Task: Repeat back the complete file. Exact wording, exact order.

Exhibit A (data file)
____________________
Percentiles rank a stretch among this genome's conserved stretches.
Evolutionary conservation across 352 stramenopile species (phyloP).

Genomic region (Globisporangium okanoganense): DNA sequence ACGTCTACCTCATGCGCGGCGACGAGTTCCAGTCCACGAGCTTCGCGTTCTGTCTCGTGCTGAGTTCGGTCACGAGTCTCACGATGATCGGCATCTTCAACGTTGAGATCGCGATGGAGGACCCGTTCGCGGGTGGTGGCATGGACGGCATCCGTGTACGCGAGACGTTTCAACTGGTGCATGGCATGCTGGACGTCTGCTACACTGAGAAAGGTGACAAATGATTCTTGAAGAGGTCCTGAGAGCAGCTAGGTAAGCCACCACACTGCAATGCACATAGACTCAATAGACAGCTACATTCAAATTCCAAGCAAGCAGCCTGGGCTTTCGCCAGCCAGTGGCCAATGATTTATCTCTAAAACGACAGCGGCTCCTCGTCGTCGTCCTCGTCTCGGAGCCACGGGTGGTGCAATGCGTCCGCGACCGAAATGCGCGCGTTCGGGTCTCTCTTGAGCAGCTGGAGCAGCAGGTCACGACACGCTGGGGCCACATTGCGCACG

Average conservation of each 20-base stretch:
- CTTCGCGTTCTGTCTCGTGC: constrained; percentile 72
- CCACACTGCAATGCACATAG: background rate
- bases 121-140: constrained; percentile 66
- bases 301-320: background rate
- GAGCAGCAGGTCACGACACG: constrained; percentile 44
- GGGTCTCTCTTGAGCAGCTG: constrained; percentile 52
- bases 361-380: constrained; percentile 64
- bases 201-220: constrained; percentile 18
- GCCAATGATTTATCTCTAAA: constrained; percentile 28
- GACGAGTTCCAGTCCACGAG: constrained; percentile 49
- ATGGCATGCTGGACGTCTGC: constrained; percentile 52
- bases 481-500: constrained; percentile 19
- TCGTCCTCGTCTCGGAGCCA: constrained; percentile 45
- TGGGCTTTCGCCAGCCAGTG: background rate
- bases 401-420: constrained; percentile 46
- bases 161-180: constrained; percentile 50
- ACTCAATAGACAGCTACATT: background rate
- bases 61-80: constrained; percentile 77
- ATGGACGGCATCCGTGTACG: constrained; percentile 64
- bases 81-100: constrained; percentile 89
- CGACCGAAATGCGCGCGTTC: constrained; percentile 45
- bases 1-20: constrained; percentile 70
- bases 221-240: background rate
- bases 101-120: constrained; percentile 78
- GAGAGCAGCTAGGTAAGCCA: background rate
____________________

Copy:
Percentiles rank a stretch among this genome's conserved stretches.
Evolutionary conservation across 352 stramenopile species (phyloP).

Genomic region (Globisporangium okanoganense): DNA sequence ACGTCTACCTCATGCGCGGCGACGAGTTCCAGTCCACGAGCTTCGCGTTCTGTCTCGTGCTGAGTTCGGTCACGAGTCTCACGATGATCGGCATCTTCAACGTTGAGATCGCGATGGAGGACCCGTTCGCGGGTGGTGGCATGGACGGCATCCGTGTACGCGAGACGTTTCAACTGGTGCATGGCATGCTGGACGTCTGCTACACTGAGAAAGGTGACAAATGATTCTTGAAGAGGTCCTGAGAGCAGCTAGGTAAGCCACCACACTGCAATGCACATAGACTCAATAGACAGCTACATTCAAATTCCAAGCAAGCAGCCTGGGCTTTCGCCAGCCAGTGGCCAATGATTTATCTCTAAAACGACAGCGGCTCCTCGTCGTCGTCCTCGTCTCGGAGCCACGGGTGGTGCAATGCGTCCGCGACCGAAATGCGCGCGTTCGGGTCTCTCTTGAGCAGCTGGAGCAGCAGGTCACGACACGCTGGGGCCACATTGCGCACG

Average conservation of each 20-base stretch:
- CTTCGCGTTCTGTCTCGTGC: constrained; percentile 72
- CCACACTGCAATGCACATAG: background rate
- bases 121-140: constrained; percentile 66
- bases 301-320: background rate
- GAGCAGCAGGTCACGACACG: constrained; percentile 44
- GGGTCTCTCTTGAGCAGCTG: constrained; percentile 52
- bases 361-380: constrained; percentile 64
- bases 201-220: constrained; percentile 18
- GCCAATGATTTATCTCTAAA: constrained; percentile 28
- GACGAGTTCCAGTCCACGAG: constrained; percentile 49
- ATGGCATGCTGGACGTCTGC: constrained; percentile 52
- bases 481-500: constrained; percentile 19
- TCGTCCTCGTCTCGGAGCCA: constrained; percentile 45
- TGGGCTTTCGCCAGCCAGTG: background rate
- bases 401-420: constrained; percentile 46
- bases 161-180: constrained; percentile 50
- ACTCAATAGACAGCTACATT: background rate
- bases 61-80: constrained; percentile 77
- ATGGACGGCATCCGTGTACG: constrained; percentile 64
- bases 81-100: constrained; percentile 89
- CGACCGAAATGCGCGCGTTC: constrained; percentile 45
- bases 1-20: constrained; percentile 70
- bases 221-240: background rate
- bases 101-120: constrained; percentile 78
- GAGAGCAGCTAGGTAAGCCA: background rate